Ms. A is now considering whether or not to settle.   On one hand, there is a high degree of  uncertainty with regard to the nature, extent and future cost of future medical care.   Often settlement values are higher when the insurance company is facing open ended medical costs.  On the other hand, if my client settles and her future medical needs involve multiple surgeries and physical therapies, even a settlement of $100,000 or more will not adequately compensate her.  This dilemma of whether and when to settle is one of the more difficult decisions for a significantly injured workers’ compensation claimant.

Case Study: Auto Accident While On the Job

Case Study: Private investigator sustains 2 separate injuries while on the job

“Mr. L,” a private investigator, received significant injuries when he was working a case in bad weather. He was involved in a serious automobile accident when he lost control of his vehicle and crashed into a large pine tree. His airbags deployed and his vehicle was damaged on both sides. As a result, he incurred injuries to his cervical spine, chest, left arm, right elbow, and right shoulder.

He would be treated for his injuries in the local ER and then released into the care of two doctors (Doctors M and N) where he would receive necessary follow-up care. The condition of his cervical spine could not be treated by Doctors M and N, so he was referred to Dr. S for specialized care and further testing. Dr. S performed a CT scan and an EMG. During this time, Mr. L continued to work his PI job when he was confronted by a police officer, arrested, and then handcuffed in the process.

As the arresting officer handcuffed him, he forced the man’s neck and shoulder into a position which resulted in further injury to Mr. L, therefore creating further problems for him! At this time, Mr. L went into the care and treatment of Dr. P, an orthopedist. Dr. P immediately discovered the injuries that Mr. L received during the arrest and diagnosed them as “a right C 6-7 radiculopathy; herniated disc and stenosis at C5-6; as well as a partial rotator cuff tear of the right shoulder.”

In September of 2005, he was referred to a surgeon who would perform “anterior cervical discectomy and fusion with plating.”  The surgeon also placed him on what is called a “no work” status. In other words, he was forbidden from working since he was always in pain and movements that were typically performed on the job could no longer be made. He began receiving regular TTD payments of $394.52. Additionally, he was treated with a bone stimulator to assist with the fusion part of his treatment.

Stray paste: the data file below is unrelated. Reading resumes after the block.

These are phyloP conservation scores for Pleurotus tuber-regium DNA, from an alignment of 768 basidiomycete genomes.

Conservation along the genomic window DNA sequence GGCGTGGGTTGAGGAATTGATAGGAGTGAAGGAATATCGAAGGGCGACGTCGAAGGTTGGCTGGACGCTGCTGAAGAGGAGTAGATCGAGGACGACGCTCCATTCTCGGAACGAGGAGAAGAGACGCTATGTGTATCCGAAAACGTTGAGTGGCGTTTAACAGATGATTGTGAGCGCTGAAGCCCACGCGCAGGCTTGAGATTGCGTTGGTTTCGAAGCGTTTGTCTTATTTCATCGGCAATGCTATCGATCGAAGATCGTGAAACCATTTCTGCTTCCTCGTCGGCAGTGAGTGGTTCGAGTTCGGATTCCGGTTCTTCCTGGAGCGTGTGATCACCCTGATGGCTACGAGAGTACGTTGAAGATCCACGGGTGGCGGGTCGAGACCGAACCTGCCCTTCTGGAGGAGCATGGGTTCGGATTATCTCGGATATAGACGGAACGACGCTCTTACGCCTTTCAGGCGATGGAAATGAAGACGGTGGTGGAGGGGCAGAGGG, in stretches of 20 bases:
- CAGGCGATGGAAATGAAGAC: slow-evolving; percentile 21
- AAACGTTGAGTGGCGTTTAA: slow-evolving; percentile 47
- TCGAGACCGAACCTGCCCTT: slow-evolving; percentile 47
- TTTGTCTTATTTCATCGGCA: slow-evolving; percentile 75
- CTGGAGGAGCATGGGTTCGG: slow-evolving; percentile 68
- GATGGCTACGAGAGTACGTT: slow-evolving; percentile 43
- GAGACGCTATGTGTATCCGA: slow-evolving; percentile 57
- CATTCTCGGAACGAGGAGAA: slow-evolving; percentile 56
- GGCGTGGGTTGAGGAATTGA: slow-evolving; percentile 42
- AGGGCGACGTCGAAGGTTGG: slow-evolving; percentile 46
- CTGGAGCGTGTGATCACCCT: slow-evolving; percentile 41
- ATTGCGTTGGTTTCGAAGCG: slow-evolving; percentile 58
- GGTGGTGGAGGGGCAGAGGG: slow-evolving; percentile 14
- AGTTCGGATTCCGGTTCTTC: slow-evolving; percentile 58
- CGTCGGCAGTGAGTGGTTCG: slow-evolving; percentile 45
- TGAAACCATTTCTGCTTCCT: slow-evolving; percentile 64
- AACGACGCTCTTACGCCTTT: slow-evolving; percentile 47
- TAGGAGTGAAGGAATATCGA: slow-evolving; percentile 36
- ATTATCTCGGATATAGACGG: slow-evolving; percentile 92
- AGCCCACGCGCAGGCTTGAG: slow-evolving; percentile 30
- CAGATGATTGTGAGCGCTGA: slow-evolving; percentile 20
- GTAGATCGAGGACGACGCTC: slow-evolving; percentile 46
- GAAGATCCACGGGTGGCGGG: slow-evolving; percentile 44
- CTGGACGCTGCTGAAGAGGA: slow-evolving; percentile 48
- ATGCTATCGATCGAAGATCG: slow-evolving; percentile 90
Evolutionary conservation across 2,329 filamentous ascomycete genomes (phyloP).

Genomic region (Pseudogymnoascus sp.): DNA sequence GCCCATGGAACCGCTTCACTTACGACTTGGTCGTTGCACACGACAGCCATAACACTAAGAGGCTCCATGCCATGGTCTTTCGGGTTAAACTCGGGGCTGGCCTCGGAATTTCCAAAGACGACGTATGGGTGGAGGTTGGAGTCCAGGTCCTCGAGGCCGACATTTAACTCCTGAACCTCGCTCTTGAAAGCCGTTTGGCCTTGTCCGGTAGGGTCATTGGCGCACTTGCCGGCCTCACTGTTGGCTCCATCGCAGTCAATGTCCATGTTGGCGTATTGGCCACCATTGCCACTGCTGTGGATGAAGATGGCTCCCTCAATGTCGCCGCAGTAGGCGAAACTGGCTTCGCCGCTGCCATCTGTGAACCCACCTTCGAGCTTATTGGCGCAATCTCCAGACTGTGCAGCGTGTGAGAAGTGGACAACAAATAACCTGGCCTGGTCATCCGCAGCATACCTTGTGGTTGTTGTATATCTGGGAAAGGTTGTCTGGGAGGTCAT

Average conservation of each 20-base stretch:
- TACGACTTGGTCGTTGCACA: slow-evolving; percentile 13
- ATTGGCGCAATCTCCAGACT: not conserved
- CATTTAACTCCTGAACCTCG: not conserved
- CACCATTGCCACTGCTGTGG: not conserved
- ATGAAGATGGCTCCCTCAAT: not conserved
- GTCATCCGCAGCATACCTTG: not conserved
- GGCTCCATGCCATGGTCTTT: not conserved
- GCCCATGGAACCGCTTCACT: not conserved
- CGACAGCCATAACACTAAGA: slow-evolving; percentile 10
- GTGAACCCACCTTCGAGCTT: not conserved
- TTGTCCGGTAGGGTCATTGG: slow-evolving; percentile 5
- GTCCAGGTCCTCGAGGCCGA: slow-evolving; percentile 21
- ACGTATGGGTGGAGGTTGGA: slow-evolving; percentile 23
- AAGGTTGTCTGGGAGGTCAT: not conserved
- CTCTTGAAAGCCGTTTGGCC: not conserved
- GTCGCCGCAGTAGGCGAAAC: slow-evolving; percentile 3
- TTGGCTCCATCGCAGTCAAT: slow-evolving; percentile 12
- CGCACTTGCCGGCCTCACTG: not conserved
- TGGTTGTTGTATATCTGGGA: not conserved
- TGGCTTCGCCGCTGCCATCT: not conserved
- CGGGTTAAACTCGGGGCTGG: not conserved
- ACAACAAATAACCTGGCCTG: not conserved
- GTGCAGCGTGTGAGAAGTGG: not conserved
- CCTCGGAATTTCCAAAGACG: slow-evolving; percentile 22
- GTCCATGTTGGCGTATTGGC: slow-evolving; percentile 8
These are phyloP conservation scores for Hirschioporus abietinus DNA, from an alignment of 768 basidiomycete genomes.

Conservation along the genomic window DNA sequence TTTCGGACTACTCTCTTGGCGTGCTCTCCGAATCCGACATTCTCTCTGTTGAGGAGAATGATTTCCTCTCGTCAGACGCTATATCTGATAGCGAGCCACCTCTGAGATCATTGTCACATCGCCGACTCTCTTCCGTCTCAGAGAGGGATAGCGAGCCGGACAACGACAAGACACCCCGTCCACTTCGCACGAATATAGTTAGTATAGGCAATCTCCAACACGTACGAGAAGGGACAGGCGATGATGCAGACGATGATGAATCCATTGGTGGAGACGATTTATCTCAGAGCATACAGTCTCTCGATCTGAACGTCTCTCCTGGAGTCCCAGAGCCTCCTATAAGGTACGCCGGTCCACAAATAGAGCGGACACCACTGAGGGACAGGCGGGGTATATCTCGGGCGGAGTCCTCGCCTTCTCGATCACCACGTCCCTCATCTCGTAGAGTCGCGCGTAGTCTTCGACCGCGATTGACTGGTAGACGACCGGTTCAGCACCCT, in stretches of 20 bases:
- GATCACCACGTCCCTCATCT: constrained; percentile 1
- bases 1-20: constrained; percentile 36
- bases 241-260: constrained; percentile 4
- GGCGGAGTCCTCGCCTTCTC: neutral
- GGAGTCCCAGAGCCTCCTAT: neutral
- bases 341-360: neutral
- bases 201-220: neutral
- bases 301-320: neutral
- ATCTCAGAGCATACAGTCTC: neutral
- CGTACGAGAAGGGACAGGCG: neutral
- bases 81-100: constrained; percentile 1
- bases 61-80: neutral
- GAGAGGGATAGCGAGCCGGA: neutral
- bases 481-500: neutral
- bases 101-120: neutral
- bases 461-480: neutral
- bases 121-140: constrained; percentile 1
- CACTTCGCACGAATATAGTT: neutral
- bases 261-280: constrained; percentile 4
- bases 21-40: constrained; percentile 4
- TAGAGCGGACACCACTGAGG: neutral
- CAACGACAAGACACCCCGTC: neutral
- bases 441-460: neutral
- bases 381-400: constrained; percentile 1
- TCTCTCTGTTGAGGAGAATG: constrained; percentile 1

In addition to the bone stimulator, Mr. L was also being treated by having to wear a hard neck brace for the ensuing several months. Additionally, he was prescribed numerous medications including Celebrex, Reglan, and Ultracet because of his intense pain and his limited ROM or Range of Motion. To this day, Mr. L continues to live with neck pain and according to Dr. D, the extent of the damage to the man’s cervical spine is now a source for the chronic pain he has been diagnosed with.

Mr. L continued living in pain and a restricted ROM because of the torn rotator cuff in his right shoulder. He continues to be under the care of Doctors A and P. At that time, arthroscopic surgery was performed on the injured shoulder which didn’t relieve his pain or his symptoms. Despite the fact that Mr. L attempted to go back to work as a PI, it was immediately apparent that the injuries to his right arm and shoulder would cause significant pain so he could not properly perform his job any longer.

At this time, Dr. P also performed another surgical procedure wherein Mr. L was anesthetized and the doctor tried to manipulate his shoulder in order to relieve his pain. To this date, he still encounters pain and discomfort when driving. Everything to this point had failed to ease Mr. L’s symptoms despite his continued medication and therapy. He was then referred (again) to Dr. A for a consult and then a decided-upon treatment. At that point in time, a post-surgical MRI revealed the full extent of Mr. L’s injuries.

Dr. A performed three different procedures including surgery to repair his torn rotator cuff. After this time, Mr. L went to Dr. M for an IME (independent medical examination) where several things were documented such as:

  • constantly aching shoulder
  • pain encountered with movement overhead
  • rotator cuff issues

Mr. L continues to need medication and ongoing pain management. Neither post-surgery medications nor therapies have helped Mr. L live without pain or limited ROM. He is restricted with the amount of hours that he can perform functions including:

  • standing
  • walking
  • sitting
  • reaching overhead
  • lifting
  • pushing
  • pulling

    He can occasionally bend, crouch, kneel, or stoop; drive no more than 30 minutes at one time; and cannot operate dangerous machinery because of his pain medications.

    Since his last surgery, Mr. L’s medical condition has not changed very much and after reading through the medical records I discussed with Mr. L the advisability of settlement.   Mr. L had indicated to me that while he would not be resuming his career as a private investigator, he was exploring other avenues to earn money.  Because he had been a private investigator, he readily understood that the insurance company would likely put  him under surveillance and that if he was seen engaging in any significant activity, the insurer would move to cut off his benefits.  We decided that this was a good time to settle and after several weeks of negotiation the insurance company agree to pay well over six figures.